Novel combination therapy effective in kids with latent tuberculosis infection
88.1% of the participants in the rifapentine and isoniazid group completed treatment compared with 80.9% of participants assigned to the isoniazid-only group.
Novel combination therapy effective in kids with latent TB infection
To prevent tuberculosis in children with dormant infection, combination treatment with rifapentine and isoniazid was as effective as longer treatment with only isoniazid, results of a study published in JAMA Pediatrics indicate.
Nearly one million pediatric patients develop tuberculosis (TB) each year, noted Ben J. Marais, PhD, of the Children's Hospital at Westmead in Sydney, Australia, in an accompanying editorial.
“Tuberculosis case loads are highly concentrated in areas affected by poverty and social disruption, but all countries are affected owing to increased international travel, population migration, and refugee resettlement.”
To compare treatment safety and assess noninferiority treatment effectiveness of combination therapy with rifapentine and isoniazid versus nine months of isoniazid treatment for latent tuberculosis infection in children, M. Elsa Villarino, MD, MPH, of the Centers for Disease Control and Prevention in Atlanta, Georgia, and colleagues conducted a randomized, open-label clinical trial.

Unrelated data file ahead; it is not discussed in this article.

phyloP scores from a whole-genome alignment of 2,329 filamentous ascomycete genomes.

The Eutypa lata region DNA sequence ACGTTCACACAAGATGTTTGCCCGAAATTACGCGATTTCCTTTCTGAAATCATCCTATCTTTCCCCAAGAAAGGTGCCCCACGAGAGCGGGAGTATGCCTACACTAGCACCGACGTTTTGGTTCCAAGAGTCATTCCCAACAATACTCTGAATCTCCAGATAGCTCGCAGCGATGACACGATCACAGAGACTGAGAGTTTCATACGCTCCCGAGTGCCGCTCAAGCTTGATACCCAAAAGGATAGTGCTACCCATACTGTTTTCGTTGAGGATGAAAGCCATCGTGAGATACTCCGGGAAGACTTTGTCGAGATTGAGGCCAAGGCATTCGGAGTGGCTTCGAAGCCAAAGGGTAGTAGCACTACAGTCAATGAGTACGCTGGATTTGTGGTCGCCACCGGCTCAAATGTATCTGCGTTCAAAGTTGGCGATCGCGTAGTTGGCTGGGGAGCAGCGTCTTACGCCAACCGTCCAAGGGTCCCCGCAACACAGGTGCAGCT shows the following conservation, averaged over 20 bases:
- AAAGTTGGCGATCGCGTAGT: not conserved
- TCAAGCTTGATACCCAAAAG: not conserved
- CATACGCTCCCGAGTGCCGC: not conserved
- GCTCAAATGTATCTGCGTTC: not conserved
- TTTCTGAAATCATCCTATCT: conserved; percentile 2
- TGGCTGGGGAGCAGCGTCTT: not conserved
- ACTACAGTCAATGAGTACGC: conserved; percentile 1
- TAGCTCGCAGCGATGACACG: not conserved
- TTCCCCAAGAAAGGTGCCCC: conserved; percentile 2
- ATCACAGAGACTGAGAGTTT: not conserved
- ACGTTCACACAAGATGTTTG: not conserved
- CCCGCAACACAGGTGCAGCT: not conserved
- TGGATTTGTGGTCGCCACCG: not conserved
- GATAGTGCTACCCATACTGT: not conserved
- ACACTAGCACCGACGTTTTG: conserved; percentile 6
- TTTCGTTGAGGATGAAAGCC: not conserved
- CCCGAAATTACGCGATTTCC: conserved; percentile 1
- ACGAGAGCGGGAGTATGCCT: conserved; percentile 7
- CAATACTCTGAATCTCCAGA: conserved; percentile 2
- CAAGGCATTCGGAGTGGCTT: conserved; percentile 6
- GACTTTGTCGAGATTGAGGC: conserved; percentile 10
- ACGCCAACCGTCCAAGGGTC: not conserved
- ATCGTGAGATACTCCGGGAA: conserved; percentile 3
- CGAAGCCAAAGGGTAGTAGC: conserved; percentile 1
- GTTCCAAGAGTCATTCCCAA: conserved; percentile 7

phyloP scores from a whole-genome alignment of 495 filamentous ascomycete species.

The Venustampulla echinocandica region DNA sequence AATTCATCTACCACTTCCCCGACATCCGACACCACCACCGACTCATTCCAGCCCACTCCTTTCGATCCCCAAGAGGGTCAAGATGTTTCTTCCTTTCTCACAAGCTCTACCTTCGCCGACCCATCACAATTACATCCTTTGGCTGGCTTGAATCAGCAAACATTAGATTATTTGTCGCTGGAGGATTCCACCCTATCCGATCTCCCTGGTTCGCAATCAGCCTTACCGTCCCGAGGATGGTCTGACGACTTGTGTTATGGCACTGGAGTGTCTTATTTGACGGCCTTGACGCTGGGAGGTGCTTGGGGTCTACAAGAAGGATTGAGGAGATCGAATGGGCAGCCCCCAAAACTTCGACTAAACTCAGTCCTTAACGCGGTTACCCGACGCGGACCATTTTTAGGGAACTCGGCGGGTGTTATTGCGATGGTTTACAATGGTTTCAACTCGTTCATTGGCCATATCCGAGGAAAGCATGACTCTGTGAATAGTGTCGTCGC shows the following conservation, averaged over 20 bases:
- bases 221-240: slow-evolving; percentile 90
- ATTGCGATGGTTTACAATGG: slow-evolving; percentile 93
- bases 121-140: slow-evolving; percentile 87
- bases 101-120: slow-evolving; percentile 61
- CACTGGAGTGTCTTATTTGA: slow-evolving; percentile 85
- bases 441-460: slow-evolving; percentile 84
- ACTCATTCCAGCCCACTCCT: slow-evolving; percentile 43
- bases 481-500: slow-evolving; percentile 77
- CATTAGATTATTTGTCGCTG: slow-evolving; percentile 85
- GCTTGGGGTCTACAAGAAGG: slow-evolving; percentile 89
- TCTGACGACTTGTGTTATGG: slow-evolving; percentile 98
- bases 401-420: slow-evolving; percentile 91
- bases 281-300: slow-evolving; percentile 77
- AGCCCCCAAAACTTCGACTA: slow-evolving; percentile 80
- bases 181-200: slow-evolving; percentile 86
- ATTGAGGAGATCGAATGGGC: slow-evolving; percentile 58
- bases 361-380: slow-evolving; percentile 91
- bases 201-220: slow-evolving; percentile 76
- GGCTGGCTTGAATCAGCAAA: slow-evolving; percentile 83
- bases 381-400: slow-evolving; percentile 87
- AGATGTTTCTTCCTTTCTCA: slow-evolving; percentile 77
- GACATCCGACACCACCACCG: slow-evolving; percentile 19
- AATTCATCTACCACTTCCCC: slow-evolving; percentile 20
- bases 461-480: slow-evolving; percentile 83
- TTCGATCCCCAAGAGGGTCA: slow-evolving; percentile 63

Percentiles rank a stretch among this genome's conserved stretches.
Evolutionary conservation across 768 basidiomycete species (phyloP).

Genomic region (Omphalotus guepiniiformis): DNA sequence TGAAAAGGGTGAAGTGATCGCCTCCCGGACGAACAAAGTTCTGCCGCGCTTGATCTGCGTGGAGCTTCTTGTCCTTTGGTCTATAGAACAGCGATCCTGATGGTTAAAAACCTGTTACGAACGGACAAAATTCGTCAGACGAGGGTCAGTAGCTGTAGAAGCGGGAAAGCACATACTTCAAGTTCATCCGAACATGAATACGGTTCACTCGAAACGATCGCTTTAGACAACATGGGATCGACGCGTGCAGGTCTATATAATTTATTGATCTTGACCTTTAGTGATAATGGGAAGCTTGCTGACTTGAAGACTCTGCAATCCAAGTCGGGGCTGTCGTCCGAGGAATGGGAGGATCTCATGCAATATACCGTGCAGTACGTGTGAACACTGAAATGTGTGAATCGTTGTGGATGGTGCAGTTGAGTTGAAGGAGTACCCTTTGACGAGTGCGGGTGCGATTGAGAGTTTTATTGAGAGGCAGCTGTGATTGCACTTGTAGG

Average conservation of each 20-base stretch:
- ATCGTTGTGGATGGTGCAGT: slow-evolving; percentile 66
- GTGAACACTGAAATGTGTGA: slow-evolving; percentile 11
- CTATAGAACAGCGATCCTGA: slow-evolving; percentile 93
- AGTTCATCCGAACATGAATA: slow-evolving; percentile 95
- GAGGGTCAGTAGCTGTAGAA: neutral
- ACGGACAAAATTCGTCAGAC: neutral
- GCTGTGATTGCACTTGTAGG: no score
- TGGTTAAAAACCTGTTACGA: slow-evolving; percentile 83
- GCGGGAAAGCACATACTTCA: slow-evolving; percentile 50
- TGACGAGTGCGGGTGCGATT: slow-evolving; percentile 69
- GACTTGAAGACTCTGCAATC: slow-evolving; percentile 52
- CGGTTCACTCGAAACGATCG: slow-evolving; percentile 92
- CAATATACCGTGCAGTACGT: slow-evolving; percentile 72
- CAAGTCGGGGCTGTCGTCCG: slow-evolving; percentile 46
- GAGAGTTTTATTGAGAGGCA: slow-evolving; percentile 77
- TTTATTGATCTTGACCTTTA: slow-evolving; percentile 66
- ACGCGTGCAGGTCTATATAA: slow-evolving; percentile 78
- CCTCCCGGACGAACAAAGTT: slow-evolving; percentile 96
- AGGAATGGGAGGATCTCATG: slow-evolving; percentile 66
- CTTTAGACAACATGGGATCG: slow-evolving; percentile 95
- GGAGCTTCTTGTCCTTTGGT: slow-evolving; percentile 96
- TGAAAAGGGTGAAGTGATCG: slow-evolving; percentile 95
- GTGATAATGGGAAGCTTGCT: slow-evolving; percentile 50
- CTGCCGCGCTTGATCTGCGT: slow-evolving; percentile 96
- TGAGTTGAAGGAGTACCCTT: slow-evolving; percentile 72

From December 2010 through September 2013, patients aged two to 17 years who were eligible for latent TB infection treatment were assigned to two groups. Patients enrolled in the combination-therapy group (n=471) were assigned 12 once-weekly doses of the combination drugs, administered with supervision by a health-care professional, for three months. The control group (n=434) was assigned to receive 270 daily doses of isoniazid without provider supervision for nine months.
Rates of treatment discontinuation because of adverse events, toxicity grades 1 to 4, and deaths from any cause were compared. TB disease diagnosed within 33 months of enrollment was the main end point for testing effectiveness.
In the combination-therapy group, 88.1% of the participants completed treatment compared with 80.9% of participants assigned to the isoniazid-only group (P=0.003). None of the 471 participants in the combination-therapy group developed TB, compared with three participants (cumulative rate, 0.75%) in the isoniazid-only group.
“Given the strength of the evidence and the urgent need to implement effective TB prevention strategies in high-burden settings as well as the move towards TB elimination in nonendemic areas, it is hoped that rifapentine and isoniazid combination therapy soon becomes the standard care for HIV-uninfected individuals in most settings,” said editorial author Marais.